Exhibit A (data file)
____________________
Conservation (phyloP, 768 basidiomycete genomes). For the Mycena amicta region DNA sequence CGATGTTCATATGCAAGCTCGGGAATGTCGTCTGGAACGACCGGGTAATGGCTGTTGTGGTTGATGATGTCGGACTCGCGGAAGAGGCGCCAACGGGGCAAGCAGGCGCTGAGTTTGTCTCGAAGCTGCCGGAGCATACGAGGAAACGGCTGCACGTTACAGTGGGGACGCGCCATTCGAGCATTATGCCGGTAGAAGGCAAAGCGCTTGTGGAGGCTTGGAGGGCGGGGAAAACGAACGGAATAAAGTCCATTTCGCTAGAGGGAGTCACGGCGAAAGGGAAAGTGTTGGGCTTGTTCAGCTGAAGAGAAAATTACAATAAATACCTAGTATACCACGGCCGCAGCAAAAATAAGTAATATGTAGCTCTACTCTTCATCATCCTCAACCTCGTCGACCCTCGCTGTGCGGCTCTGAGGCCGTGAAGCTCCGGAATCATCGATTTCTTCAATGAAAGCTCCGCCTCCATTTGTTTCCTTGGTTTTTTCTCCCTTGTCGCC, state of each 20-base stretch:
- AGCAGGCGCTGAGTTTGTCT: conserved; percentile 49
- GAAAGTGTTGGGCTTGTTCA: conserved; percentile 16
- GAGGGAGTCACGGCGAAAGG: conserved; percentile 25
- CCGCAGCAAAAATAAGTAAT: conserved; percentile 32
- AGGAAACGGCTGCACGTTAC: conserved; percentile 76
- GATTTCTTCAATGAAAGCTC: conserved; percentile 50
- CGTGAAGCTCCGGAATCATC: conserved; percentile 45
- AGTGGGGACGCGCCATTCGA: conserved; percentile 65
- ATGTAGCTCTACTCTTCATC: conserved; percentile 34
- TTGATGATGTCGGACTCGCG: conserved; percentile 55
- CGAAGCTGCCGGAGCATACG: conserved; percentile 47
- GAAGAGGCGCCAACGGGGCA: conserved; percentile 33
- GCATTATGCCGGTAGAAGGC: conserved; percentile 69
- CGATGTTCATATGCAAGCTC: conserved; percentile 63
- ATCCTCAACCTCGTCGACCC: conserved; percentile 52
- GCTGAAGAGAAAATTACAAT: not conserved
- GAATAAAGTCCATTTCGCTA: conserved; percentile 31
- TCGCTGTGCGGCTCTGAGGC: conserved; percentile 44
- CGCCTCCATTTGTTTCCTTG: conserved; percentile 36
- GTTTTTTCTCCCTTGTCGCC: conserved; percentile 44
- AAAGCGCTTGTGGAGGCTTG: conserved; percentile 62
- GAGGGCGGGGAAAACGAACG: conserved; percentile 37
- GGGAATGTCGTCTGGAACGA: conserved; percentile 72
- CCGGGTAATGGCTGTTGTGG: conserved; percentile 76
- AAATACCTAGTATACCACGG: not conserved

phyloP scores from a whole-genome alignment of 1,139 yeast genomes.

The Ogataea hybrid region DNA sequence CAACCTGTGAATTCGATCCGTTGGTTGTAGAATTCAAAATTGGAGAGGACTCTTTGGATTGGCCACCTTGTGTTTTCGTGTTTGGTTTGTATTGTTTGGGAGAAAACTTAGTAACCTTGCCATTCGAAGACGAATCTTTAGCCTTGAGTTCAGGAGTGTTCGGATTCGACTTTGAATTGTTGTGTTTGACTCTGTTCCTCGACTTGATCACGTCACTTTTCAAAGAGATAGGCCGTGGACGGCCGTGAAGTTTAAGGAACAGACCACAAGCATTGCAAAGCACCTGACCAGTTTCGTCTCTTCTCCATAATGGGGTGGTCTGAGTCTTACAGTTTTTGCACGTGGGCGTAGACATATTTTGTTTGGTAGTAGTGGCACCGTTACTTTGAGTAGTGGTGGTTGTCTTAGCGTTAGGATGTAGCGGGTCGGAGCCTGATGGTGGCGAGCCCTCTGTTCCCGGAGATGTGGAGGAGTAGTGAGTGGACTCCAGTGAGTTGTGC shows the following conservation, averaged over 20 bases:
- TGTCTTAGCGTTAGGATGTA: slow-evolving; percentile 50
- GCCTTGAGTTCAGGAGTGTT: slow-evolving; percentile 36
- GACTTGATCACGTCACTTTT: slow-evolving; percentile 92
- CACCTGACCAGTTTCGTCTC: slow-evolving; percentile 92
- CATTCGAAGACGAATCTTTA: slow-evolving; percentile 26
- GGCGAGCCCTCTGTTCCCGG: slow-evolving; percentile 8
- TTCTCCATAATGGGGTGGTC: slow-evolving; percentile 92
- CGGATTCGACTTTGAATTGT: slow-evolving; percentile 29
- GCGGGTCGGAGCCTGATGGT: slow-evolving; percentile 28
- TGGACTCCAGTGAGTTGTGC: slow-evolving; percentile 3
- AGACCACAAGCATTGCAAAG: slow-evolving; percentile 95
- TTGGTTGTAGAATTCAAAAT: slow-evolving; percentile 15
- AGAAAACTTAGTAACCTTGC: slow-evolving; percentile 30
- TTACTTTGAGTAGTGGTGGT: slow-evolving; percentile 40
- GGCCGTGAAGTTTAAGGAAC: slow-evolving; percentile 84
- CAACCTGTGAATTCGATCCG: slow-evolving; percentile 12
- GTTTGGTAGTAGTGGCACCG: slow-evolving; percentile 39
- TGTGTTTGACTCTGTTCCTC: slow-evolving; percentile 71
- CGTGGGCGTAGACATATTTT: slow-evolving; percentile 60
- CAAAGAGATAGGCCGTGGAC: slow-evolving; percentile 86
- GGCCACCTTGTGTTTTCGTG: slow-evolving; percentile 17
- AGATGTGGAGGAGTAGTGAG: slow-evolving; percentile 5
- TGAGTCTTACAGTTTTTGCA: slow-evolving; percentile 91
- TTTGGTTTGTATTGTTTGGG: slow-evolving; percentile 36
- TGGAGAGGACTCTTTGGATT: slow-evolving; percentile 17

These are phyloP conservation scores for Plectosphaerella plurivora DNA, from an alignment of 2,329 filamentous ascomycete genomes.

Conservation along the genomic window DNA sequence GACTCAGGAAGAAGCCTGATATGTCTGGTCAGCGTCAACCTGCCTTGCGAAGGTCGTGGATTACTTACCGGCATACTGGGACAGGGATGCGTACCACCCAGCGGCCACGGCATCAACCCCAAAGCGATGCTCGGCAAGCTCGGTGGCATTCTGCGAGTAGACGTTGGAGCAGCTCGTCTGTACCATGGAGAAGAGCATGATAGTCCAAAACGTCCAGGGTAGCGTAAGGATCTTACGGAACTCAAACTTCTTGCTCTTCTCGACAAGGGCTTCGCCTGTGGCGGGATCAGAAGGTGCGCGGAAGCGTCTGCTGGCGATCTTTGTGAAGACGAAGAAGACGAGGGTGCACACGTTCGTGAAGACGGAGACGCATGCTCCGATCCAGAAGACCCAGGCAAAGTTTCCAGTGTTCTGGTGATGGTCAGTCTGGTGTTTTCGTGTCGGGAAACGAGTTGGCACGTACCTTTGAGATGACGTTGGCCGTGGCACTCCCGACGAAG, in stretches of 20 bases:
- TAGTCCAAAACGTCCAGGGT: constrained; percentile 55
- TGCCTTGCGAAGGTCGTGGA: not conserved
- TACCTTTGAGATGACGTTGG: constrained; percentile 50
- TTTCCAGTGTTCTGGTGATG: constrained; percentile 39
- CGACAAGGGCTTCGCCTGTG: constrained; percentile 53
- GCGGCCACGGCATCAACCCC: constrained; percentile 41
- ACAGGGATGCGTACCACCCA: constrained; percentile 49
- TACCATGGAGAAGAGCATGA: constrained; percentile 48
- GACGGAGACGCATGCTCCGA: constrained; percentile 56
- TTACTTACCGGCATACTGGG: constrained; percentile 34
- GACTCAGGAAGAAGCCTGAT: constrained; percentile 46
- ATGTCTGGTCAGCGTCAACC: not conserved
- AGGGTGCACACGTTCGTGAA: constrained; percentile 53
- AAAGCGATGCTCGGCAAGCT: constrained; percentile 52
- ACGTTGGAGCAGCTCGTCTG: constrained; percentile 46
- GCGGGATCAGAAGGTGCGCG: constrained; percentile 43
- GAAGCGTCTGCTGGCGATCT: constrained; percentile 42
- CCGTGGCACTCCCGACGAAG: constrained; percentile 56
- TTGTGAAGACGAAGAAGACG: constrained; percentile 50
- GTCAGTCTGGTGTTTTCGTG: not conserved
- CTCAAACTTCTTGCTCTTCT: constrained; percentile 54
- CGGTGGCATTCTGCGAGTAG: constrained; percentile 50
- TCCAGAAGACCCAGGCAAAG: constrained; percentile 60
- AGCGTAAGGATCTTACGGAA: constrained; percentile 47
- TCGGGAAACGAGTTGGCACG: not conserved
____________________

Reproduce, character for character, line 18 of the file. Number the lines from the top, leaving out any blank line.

- GAATAAAGTCCATTTCGCTA: conserved; percentile 31